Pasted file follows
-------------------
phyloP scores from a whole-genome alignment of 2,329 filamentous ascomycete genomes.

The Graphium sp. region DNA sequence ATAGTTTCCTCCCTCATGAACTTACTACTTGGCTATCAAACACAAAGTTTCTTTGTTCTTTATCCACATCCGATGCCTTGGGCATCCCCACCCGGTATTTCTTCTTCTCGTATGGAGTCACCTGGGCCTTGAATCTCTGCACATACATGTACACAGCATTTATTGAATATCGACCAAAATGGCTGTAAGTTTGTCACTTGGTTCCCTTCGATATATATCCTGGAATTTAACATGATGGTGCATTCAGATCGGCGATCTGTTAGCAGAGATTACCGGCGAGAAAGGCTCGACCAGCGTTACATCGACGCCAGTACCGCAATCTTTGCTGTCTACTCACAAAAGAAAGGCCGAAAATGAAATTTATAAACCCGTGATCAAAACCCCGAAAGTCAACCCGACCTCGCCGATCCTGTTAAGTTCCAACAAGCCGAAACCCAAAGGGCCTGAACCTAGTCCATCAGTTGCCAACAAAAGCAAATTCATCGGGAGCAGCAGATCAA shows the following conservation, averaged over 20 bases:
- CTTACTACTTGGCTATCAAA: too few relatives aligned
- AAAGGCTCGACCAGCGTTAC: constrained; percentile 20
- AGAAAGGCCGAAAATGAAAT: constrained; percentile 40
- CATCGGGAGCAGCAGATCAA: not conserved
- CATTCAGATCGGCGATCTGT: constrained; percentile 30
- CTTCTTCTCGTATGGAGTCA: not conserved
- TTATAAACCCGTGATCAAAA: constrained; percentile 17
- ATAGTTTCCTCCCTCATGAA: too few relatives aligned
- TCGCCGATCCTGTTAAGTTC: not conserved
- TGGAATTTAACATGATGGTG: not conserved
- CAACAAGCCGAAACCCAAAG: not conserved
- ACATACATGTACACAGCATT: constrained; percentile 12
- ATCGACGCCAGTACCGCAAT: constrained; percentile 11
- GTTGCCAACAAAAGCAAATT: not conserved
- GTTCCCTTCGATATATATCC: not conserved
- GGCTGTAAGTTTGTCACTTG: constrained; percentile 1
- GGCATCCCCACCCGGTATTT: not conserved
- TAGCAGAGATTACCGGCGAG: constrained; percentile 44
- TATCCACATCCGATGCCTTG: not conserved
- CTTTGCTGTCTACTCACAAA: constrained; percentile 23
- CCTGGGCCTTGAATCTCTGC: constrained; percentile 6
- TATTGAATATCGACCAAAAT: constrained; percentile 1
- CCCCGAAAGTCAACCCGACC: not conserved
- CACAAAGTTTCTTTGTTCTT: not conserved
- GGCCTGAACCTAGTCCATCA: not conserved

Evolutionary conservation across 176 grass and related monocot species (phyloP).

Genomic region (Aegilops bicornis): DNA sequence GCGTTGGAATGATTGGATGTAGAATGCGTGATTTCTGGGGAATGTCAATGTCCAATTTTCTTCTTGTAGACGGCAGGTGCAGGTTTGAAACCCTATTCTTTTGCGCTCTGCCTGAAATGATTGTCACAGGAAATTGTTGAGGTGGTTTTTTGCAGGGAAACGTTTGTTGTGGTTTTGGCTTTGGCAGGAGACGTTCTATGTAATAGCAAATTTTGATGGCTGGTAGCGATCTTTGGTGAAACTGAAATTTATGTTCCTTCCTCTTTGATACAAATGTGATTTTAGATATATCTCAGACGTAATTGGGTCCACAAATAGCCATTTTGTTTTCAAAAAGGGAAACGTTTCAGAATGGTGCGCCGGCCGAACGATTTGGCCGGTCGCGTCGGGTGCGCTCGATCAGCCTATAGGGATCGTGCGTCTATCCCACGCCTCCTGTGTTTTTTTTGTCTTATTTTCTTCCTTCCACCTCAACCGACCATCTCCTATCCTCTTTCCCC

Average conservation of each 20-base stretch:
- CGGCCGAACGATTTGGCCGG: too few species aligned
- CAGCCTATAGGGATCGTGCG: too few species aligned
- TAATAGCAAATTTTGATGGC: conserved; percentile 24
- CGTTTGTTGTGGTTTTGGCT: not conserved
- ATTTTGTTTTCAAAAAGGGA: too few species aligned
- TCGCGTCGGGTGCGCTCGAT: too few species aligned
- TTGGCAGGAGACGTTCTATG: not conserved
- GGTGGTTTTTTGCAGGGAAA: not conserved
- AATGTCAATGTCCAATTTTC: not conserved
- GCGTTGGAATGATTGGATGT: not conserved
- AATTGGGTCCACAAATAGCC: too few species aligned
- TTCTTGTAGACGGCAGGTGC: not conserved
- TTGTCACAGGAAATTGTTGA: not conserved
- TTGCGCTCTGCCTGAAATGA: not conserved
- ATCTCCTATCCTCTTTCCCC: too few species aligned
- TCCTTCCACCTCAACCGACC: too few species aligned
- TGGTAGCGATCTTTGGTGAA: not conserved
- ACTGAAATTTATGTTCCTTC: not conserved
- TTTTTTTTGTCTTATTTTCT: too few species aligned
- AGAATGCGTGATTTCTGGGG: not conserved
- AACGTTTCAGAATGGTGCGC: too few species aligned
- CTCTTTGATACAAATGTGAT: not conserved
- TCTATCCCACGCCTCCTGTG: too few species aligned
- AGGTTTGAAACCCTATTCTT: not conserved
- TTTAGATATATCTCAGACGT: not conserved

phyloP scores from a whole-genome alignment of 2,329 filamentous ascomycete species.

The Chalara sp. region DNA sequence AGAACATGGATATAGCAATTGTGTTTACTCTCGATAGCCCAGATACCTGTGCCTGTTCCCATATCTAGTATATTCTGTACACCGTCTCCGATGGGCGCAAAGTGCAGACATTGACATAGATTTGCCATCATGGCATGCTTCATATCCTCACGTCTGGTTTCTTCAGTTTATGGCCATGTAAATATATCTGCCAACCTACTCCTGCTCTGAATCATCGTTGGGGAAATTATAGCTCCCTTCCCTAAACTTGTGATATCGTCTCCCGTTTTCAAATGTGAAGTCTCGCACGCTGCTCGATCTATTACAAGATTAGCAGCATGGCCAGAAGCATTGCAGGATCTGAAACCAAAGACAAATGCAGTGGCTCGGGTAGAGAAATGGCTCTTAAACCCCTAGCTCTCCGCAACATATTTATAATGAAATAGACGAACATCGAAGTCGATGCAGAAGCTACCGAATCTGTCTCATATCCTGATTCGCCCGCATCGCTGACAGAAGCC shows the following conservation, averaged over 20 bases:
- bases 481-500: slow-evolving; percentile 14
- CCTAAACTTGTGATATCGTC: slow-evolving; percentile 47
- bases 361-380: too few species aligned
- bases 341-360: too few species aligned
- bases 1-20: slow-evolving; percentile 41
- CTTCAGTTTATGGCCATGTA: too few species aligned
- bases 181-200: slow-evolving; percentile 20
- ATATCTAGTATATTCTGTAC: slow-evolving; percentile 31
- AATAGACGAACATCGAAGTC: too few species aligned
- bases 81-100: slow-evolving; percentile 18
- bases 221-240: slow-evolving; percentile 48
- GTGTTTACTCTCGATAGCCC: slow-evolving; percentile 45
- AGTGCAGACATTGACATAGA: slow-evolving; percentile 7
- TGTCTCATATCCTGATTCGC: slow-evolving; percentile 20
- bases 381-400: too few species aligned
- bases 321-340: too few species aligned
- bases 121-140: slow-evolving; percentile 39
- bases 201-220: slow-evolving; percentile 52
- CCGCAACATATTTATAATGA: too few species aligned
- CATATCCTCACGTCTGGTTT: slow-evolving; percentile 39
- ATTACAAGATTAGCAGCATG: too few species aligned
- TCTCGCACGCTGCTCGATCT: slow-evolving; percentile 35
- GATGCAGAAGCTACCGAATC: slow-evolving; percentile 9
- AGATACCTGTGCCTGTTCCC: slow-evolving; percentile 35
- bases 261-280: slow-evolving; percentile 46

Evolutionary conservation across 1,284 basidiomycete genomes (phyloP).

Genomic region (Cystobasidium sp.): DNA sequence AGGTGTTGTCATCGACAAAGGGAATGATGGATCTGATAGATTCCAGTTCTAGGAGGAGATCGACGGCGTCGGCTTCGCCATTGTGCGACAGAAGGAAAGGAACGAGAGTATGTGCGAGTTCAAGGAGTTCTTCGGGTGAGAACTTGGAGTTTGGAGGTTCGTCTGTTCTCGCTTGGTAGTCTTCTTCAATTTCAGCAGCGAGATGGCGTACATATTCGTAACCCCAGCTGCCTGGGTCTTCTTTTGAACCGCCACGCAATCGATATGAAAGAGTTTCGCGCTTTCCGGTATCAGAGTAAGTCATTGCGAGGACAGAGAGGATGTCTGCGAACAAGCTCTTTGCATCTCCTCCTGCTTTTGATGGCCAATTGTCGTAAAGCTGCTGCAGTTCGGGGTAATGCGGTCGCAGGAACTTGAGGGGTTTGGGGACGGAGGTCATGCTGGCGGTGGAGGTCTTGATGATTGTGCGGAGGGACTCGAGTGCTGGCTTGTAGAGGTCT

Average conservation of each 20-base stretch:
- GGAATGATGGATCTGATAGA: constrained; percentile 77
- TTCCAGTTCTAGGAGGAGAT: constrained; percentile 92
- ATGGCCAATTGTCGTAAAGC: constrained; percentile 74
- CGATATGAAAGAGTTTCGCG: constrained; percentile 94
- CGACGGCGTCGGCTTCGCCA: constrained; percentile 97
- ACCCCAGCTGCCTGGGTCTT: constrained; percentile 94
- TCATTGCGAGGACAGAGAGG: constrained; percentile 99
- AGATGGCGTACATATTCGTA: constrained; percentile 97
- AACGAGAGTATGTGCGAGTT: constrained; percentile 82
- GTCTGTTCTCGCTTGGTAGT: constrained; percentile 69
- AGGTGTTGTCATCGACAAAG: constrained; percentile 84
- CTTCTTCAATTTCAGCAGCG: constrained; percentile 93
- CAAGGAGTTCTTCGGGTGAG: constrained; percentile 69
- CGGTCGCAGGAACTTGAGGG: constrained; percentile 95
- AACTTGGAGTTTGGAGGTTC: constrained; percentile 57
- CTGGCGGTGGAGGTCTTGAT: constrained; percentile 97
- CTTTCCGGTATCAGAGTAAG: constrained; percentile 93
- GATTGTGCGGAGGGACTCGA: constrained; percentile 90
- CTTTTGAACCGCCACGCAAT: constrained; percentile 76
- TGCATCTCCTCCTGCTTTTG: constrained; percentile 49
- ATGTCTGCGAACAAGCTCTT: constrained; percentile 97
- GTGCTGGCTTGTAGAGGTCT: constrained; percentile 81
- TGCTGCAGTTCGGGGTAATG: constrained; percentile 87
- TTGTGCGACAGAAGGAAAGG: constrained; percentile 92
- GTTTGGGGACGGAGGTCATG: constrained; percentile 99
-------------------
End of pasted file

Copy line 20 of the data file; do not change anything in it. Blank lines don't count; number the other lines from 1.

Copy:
- TAGCAGAGATTACCGGCGAG: constrained; percentile 44